Regeneration of periodontal hard and soft tissues, including formation of a new attachment apparatus is the main aim of regenerative therapy. Traditional approaches to treat periodontal and endodontic defects, include, nonsurgical debridement of root surfaces or root canals, as well as surgical approaches that provide better access to clean the root surfaces and apical lesions, and to reshape the surrounding bone / root apex. Bone loss caused by pulpal disease is reversible, whereas, advanced bone loss caused by periodontal disease is usually irreversible. The necessity of periodontal surgical therapy is most likely because the periodontal bone loss was more advanced and less likely to resolve after non-surgical therapy alone. [1] However, periodontal regeneration in furcation defects, although possible, is not considered totally predictable, especially in terms of a complete bone fill. Many factors may account for variability in the response to regenerative therapy in class II furcation. Novaes and Novaes [5] have reported eight different situations of class II furcations in which GTR is not indicated: (a) Lack of access for adequate debridement of the furcation, (b) endodontic or prosthetic perforations in the furcation areas of the roots, (c) crown lengthening procedures that invade the furcations, (d) root proximities untreatable by the restorative alveolar interface (RAI) technique, (e) extensive gingival recessions, (f) deep caries involving the roots, (g) untreatable endo-perio lesions, and (h) longitudinal root fractures. In these cases, hemisection is recommended. It must be noted that there are many factors acting collectively that influence the final outcome of GTR in class II furcations. Selecting a defect that is amenable to regeneration is also critical for achieving success. [6] Wang and Boyapati [7] have suggested four factors, the so-called PASS principles, that are critical for predictable bone regeneration: Primary wound closure, angiogenesis as a blood supply and source of undifferentiated mesenchymal cells, space maintenance, and stability of the wound. GTR has offered better results than open-flap debridement or bone replacement grafts alone, in class II furcation. [8] Despite achieving significant positive gains in the new attachment using GTR, consistent successful treatment of mesial furcation defects with membrane techniques remains a challenge. Furcation morphology may restrict access to adequate debridement and root instrumentation, and may have a reduced source of available cells and blood supply from the periodontal ligament and bone defect. [9] One important factor for successful regeneration at the furcation and non-furcation sites is the amount of periodontium that remains apical and lateral to the defect. Coronal migration of cells originating from the periodontal ligament and bone marrow spaces is particularly critical to the healing outcome following periodontal regenerative procedures in furcation defects. Here, the role of the bone graft is space-making and also inducing bone formation. Space maintenance involves the creation of space for periodontal tissues to grow into. To increase the predictability and clinical success of regenerative therapy, factors related to the patient, furcation, surgical treatment, and the postoperative period must be considered. Each patient has a different healing potential that can directly influence the response to treatment. The patient-related factors that have a negative influence on the regeneration of these lesions include smoking, stress, diabetes mellitus, acquired immunodeficiency syndrome, and other acute and debilitating diseases, as also the presence of multiple deep periodontal pockets. Periodontal regeneration is a technique-sensitive procedure requiring training and experience, even for a competent surgeon. A poor operative technique in membrane placement or surgical soft tissue management, and failure to adequately cover the membrane can cause gingival recession and consequently membrane exposure. Recession may create root sensitivity and can complicate plaque control, whereas, membrane exposure may lead to infection to the site and bone graft. [10] However, in the above case, use of the GTR membrane combined with a bone graft, resulted in successful healing after an 18-month follow-up period. The clinical and radiographic findings have been quite impressive, resulting in a significant reduction of probing depth and gain in the bone fill.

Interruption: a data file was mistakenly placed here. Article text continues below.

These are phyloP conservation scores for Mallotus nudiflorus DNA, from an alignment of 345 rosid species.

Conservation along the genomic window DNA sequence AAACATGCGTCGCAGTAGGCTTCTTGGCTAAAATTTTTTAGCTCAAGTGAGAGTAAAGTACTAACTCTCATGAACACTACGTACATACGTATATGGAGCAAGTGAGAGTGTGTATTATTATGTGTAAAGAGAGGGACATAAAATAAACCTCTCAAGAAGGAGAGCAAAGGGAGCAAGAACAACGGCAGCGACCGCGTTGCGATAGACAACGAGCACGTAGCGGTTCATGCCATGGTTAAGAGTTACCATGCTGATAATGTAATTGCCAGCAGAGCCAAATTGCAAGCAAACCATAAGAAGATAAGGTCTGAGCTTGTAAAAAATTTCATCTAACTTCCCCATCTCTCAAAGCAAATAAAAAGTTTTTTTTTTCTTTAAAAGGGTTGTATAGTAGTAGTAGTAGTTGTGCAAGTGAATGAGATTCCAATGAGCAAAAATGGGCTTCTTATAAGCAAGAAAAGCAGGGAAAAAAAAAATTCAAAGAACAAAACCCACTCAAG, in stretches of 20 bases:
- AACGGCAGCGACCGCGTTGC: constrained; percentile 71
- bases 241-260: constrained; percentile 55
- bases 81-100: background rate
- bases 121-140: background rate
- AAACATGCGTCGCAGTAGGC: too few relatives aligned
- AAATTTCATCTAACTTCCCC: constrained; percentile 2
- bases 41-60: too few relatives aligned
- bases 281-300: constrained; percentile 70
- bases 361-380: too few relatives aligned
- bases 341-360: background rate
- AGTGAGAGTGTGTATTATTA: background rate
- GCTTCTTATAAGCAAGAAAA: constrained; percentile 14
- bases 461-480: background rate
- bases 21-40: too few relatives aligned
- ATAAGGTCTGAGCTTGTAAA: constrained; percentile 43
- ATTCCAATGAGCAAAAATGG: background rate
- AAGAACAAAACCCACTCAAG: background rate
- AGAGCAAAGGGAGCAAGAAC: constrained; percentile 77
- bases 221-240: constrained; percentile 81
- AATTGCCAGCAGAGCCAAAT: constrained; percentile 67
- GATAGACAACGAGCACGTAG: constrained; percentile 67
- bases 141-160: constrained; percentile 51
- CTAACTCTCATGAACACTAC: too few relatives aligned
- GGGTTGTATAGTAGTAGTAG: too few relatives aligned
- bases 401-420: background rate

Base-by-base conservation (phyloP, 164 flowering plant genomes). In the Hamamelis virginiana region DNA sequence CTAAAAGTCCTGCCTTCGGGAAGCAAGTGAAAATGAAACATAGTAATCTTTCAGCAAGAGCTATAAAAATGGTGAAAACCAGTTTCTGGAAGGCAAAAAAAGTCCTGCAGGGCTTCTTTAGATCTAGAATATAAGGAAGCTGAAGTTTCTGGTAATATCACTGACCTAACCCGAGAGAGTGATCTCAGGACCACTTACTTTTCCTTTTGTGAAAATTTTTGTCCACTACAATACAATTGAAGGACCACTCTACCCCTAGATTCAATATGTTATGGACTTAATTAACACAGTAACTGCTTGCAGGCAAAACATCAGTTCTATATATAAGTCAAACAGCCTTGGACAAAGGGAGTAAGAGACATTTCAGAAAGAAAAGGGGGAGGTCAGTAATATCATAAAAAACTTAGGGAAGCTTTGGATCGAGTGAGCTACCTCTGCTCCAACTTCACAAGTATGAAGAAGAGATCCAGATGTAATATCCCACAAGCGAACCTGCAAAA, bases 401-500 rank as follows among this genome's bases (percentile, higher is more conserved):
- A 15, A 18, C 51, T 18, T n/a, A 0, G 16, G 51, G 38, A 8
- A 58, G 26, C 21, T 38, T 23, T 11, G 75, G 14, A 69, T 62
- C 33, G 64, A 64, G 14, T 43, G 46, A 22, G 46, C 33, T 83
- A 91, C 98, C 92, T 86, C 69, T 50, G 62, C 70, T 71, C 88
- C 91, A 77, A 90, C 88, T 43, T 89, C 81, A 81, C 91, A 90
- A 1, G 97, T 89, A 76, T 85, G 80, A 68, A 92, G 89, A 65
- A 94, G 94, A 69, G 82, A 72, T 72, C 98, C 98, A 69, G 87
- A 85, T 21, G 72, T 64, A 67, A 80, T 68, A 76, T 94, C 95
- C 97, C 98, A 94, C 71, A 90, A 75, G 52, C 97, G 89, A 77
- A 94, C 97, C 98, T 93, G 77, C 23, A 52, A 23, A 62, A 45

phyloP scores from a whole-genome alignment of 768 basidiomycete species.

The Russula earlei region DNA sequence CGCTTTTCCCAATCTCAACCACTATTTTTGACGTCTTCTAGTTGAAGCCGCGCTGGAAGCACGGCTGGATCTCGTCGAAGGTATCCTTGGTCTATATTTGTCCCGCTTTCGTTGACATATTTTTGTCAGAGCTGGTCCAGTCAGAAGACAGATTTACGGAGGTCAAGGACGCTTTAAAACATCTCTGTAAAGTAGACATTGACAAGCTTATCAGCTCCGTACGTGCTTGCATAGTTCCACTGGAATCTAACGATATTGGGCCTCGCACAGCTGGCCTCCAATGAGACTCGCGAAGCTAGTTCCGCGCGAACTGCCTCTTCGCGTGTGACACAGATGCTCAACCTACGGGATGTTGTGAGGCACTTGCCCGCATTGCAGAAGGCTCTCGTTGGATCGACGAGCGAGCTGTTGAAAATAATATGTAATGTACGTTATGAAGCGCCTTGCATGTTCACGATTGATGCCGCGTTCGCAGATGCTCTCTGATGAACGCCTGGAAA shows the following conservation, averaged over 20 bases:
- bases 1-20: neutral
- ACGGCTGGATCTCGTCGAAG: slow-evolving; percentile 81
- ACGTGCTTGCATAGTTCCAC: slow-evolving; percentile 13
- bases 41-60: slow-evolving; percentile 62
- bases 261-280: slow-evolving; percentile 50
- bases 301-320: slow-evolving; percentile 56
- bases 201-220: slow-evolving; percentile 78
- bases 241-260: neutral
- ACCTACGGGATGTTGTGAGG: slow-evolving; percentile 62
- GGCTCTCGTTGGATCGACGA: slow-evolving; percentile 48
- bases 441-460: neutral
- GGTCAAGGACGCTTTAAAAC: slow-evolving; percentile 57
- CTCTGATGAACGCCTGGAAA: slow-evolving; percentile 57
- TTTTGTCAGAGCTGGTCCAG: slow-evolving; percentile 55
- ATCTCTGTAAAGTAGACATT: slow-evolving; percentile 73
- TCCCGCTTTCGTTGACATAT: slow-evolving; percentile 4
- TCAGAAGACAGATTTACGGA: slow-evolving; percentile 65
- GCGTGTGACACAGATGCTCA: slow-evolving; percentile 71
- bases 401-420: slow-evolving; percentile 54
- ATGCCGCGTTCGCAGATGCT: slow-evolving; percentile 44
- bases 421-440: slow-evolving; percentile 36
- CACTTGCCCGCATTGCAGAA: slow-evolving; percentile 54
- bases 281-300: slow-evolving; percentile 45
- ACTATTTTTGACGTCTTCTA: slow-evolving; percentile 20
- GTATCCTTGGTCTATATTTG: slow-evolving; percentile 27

Conclusion Top